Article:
CIOs need to be just as plugged into customers as CMOs are, says Lindberg, who has gone to great lengths to make that happen over her career. For example: papering the walls of the CIO's office with customer complaints, making them listen in on live support calls, and installing video screens that display downtime across every IT system they're responsible for.
"I'm kind of horrible like that," she jokes. "But you can do it in a friendlier way. It's really about asking. I tell them, 'Go talk to your CMO.' Most have enormous volumes of customer data and are more than willing to share."
A potential stumbling block, however, is that some organizations have developed a mythology about their customers that doesn't reflect reality, says Jake Sorofman, vice president and chief of research of the Gartner for Chief Marketing Executives group.
"Many organizations take for granted a level of knowledge [about customers] that simply doesn't exist, based on internal biases and anecdotal experiences," he says. "They see customers as they choose to see them or as they existed in the past, rather than developing a continuous source of customer insight."
Data is king
The fastest way for a CIO to get a finger on the pulse of a company's customers is by parsing the yottabytes of data that have been collected about them.
"It used to be data was just something we backed up on a 24-hour basis," says Julian Hicks, a 30-year IT veteran who's now CFO/CTO for tech recruiting firm Staff Smart. "Now data is king. From an IT perspective it's the most important thing out there. Companies want to know how to slice and dice that data to give them a competitive advantage."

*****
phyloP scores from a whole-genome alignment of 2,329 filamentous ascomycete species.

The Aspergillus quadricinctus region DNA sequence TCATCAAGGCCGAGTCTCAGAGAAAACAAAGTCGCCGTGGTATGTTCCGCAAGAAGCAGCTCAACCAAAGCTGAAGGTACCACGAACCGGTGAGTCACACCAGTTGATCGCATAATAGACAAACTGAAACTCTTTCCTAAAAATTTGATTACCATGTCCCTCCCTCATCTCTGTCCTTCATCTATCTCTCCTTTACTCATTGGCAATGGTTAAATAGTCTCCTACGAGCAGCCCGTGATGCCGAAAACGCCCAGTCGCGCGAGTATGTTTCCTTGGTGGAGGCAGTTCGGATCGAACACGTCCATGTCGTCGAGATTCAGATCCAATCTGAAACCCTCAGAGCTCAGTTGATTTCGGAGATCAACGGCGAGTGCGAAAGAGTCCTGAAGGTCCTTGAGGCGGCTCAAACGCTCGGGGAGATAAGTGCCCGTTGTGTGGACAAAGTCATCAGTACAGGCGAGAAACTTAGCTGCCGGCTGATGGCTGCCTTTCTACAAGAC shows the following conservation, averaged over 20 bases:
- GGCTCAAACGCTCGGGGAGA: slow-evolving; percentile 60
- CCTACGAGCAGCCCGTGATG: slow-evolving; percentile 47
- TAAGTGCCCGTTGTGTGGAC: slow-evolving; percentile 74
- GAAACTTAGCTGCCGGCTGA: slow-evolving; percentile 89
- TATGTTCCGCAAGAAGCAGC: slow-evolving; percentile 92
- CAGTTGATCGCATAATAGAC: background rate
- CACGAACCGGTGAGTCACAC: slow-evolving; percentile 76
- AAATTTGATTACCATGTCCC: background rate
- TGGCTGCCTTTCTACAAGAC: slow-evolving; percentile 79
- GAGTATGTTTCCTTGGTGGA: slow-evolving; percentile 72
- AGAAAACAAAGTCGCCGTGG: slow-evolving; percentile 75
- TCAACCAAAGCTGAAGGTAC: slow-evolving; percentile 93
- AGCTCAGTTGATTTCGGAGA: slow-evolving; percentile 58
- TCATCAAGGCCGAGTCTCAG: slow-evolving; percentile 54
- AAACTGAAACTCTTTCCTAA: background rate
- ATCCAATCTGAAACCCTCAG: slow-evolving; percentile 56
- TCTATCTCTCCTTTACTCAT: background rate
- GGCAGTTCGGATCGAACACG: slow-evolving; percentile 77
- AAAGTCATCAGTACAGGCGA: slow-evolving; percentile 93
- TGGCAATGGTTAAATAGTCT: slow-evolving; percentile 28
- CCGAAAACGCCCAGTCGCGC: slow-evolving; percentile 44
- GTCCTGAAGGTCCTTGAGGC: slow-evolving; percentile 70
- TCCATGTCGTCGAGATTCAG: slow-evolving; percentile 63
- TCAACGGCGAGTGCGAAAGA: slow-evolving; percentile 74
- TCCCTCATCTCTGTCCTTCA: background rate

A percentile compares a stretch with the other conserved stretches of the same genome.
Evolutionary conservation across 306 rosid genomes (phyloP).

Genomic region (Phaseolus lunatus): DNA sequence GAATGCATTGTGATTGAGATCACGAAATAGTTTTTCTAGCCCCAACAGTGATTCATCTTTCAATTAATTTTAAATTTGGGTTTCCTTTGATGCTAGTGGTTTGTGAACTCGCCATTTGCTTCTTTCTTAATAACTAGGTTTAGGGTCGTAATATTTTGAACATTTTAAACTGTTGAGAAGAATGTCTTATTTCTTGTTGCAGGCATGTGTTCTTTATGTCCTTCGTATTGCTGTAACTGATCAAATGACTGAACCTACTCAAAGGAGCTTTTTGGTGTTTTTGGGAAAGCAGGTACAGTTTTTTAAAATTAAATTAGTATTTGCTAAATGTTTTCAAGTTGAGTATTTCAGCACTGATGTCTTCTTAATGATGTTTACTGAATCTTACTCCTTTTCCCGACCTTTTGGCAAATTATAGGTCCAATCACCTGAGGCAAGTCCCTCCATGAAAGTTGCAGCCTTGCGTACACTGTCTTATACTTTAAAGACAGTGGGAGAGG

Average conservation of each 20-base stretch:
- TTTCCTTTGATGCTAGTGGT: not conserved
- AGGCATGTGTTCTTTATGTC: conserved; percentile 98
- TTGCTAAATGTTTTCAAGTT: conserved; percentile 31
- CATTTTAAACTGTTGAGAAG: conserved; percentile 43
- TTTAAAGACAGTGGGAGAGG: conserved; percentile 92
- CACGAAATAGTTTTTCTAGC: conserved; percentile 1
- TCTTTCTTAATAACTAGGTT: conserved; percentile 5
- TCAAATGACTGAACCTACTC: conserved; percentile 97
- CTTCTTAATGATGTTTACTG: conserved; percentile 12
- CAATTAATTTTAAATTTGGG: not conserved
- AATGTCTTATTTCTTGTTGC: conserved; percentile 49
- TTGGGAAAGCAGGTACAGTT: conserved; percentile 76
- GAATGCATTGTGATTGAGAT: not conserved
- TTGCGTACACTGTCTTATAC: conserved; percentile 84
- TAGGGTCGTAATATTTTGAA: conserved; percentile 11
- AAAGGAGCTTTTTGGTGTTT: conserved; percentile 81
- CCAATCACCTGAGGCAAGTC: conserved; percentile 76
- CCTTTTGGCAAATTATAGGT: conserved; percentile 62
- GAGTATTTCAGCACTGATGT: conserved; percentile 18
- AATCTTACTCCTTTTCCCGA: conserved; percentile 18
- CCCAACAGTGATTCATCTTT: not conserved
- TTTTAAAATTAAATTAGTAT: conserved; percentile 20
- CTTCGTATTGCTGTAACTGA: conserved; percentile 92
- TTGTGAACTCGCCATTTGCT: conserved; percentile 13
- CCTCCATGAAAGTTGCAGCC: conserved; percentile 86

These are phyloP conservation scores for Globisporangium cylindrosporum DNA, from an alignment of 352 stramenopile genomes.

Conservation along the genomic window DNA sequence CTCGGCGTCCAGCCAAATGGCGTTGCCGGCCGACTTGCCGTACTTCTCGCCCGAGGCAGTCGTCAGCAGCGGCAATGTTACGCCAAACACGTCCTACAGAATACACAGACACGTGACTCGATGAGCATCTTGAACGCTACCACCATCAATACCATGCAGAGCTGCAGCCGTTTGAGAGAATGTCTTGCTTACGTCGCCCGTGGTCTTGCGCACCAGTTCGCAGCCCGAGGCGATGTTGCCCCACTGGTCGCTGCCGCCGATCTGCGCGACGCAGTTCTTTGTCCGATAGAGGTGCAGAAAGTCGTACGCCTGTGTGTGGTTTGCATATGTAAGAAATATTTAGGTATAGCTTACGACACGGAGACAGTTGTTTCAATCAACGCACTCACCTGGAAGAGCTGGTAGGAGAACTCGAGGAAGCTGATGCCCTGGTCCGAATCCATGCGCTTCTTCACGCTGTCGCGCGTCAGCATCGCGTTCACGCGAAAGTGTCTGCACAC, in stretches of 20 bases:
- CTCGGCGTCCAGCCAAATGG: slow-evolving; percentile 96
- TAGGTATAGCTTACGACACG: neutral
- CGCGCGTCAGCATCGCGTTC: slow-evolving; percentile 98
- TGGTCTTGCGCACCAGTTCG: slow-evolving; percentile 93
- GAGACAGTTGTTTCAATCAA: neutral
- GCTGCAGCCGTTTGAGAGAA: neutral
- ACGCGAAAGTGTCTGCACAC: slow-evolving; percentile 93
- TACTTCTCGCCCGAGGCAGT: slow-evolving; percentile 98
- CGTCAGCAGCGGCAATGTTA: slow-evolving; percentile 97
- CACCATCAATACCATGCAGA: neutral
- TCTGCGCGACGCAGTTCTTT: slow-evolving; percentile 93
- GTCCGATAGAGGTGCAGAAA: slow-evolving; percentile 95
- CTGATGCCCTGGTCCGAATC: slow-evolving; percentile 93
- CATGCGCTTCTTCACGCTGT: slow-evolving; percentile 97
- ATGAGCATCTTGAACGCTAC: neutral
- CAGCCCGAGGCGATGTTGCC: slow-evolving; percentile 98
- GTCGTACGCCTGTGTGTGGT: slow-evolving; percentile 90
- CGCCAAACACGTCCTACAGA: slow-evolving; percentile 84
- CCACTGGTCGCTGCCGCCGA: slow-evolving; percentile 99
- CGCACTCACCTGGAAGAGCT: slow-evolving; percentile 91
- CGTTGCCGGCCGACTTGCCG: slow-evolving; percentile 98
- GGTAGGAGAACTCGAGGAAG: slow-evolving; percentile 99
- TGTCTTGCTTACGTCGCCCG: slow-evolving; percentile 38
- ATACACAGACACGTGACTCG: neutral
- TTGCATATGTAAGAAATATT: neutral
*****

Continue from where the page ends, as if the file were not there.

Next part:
But not all top tech execs have been willing to dive deep into data. The reluctance of some CIOs and even some CMOs to allow customer data to drive business decisions is a key driver behind the rise of the chief digital officer, says Nigel Fenwick, vice president and principal analyst for Forrester Research.
"When we first looked at this a few years ago we found a lot of CEOs going out and hiring chief digital officers because they had either the wrong CMO or CIO and didn't want to replace them," he says. "It was easier to hire somebody with the title of CDO and say, 'You try and fix the problem.'"
While a new breed of CDOs has helped old-school companies like GE and McDonald's achieve dramatic digital turnarounds, savvy CIOs can take on this role by adding more data analysis know-how to their skillset.
"The growth of the CDO role, at least in part, reflects IT's failure to step up and take on one of technology's most important value-add functions," says Keith Collins, CIO for SAS, a $3.2 billion maker of analytics platforms. "The first thing I did as CIO was to participate in a week of analytics training with all our database administrators and business analysts."
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